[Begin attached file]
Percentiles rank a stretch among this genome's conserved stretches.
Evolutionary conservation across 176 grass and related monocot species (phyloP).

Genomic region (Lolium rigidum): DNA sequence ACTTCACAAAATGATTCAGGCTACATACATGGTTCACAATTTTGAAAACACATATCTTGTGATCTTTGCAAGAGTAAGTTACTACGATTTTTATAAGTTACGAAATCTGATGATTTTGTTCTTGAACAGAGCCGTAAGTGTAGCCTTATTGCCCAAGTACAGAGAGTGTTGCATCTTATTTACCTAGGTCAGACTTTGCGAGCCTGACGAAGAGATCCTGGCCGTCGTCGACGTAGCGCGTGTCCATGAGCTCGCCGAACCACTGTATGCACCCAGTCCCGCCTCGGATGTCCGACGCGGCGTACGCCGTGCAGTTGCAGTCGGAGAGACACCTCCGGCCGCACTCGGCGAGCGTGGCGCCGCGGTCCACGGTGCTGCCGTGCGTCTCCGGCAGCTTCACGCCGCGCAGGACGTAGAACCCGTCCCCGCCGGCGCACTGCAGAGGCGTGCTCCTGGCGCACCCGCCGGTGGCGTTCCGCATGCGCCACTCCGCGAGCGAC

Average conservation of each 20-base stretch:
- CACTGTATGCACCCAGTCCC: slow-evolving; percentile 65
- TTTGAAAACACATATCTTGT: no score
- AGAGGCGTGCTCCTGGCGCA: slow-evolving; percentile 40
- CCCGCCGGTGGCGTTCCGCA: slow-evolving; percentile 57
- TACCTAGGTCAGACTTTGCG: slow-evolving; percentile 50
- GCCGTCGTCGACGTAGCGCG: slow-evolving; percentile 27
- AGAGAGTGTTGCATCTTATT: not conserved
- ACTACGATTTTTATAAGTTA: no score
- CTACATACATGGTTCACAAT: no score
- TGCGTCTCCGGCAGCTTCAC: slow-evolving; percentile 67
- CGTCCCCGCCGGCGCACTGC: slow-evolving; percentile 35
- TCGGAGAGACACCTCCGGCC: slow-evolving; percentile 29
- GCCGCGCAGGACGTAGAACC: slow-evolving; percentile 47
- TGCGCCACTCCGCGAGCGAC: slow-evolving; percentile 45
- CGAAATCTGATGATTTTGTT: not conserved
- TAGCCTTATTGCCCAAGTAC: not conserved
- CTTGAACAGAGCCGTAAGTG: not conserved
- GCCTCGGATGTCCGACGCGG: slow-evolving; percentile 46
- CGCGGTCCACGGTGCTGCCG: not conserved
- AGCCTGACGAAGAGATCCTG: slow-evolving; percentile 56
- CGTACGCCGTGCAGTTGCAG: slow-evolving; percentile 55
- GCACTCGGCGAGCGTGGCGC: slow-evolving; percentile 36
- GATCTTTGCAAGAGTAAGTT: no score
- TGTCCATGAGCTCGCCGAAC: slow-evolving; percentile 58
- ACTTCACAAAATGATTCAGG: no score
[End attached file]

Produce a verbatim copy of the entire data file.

Percentiles rank a stretch among this genome's conserved stretches.
Evolutionary conservation across 176 grass and related monocot species (phyloP).

Genomic region (Lolium rigidum): DNA sequence ACTTCACAAAATGATTCAGGCTACATACATGGTTCACAATTTTGAAAACACATATCTTGTGATCTTTGCAAGAGTAAGTTACTACGATTTTTATAAGTTACGAAATCTGATGATTTTGTTCTTGAACAGAGCCGTAAGTGTAGCCTTATTGCCCAAGTACAGAGAGTGTTGCATCTTATTTACCTAGGTCAGACTTTGCGAGCCTGACGAAGAGATCCTGGCCGTCGTCGACGTAGCGCGTGTCCATGAGCTCGCCGAACCACTGTATGCACCCAGTCCCGCCTCGGATGTCCGACGCGGCGTACGCCGTGCAGTTGCAGTCGGAGAGACACCTCCGGCCGCACTCGGCGAGCGTGGCGCCGCGGTCCACGGTGCTGCCGTGCGTCTCCGGCAGCTTCACGCCGCGCAGGACGTAGAACCCGTCCCCGCCGGCGCACTGCAGAGGCGTGCTCCTGGCGCACCCGCCGGTGGCGTTCCGCATGCGCCACTCCGCGAGCGAC

Average conservation of each 20-base stretch:
- CACTGTATGCACCCAGTCCC: slow-evolving; percentile 65
- TTTGAAAACACATATCTTGT: no score
- AGAGGCGTGCTCCTGGCGCA: slow-evolving; percentile 40
- CCCGCCGGTGGCGTTCCGCA: slow-evolving; percentile 57
- TACCTAGGTCAGACTTTGCG: slow-evolving; percentile 50
- GCCGTCGTCGACGTAGCGCG: slow-evolving; percentile 27
- AGAGAGTGTTGCATCTTATT: not conserved
- ACTACGATTTTTATAAGTTA: no score
- CTACATACATGGTTCACAAT: no score
- TGCGTCTCCGGCAGCTTCAC: slow-evolving; percentile 67
- CGTCCCCGCCGGCGCACTGC: slow-evolving; percentile 35
- TCGGAGAGACACCTCCGGCC: slow-evolving; percentile 29
- GCCGCGCAGGACGTAGAACC: slow-evolving; percentile 47
- TGCGCCACTCCGCGAGCGAC: slow-evolving; percentile 45
- CGAAATCTGATGATTTTGTT: not conserved
- TAGCCTTATTGCCCAAGTAC: not conserved
- CTTGAACAGAGCCGTAAGTG: not conserved
- GCCTCGGATGTCCGACGCGG: slow-evolving; percentile 46
- CGCGGTCCACGGTGCTGCCG: not conserved
- AGCCTGACGAAGAGATCCTG: slow-evolving; percentile 56
- CGTACGCCGTGCAGTTGCAG: slow-evolving; percentile 55
- GCACTCGGCGAGCGTGGCGC: slow-evolving; percentile 36
- GATCTTTGCAAGAGTAAGTT: no score
- TGTCCATGAGCTCGCCGAAC: slow-evolving; percentile 58
- ACTTCACAAAATGATTCAGG: no score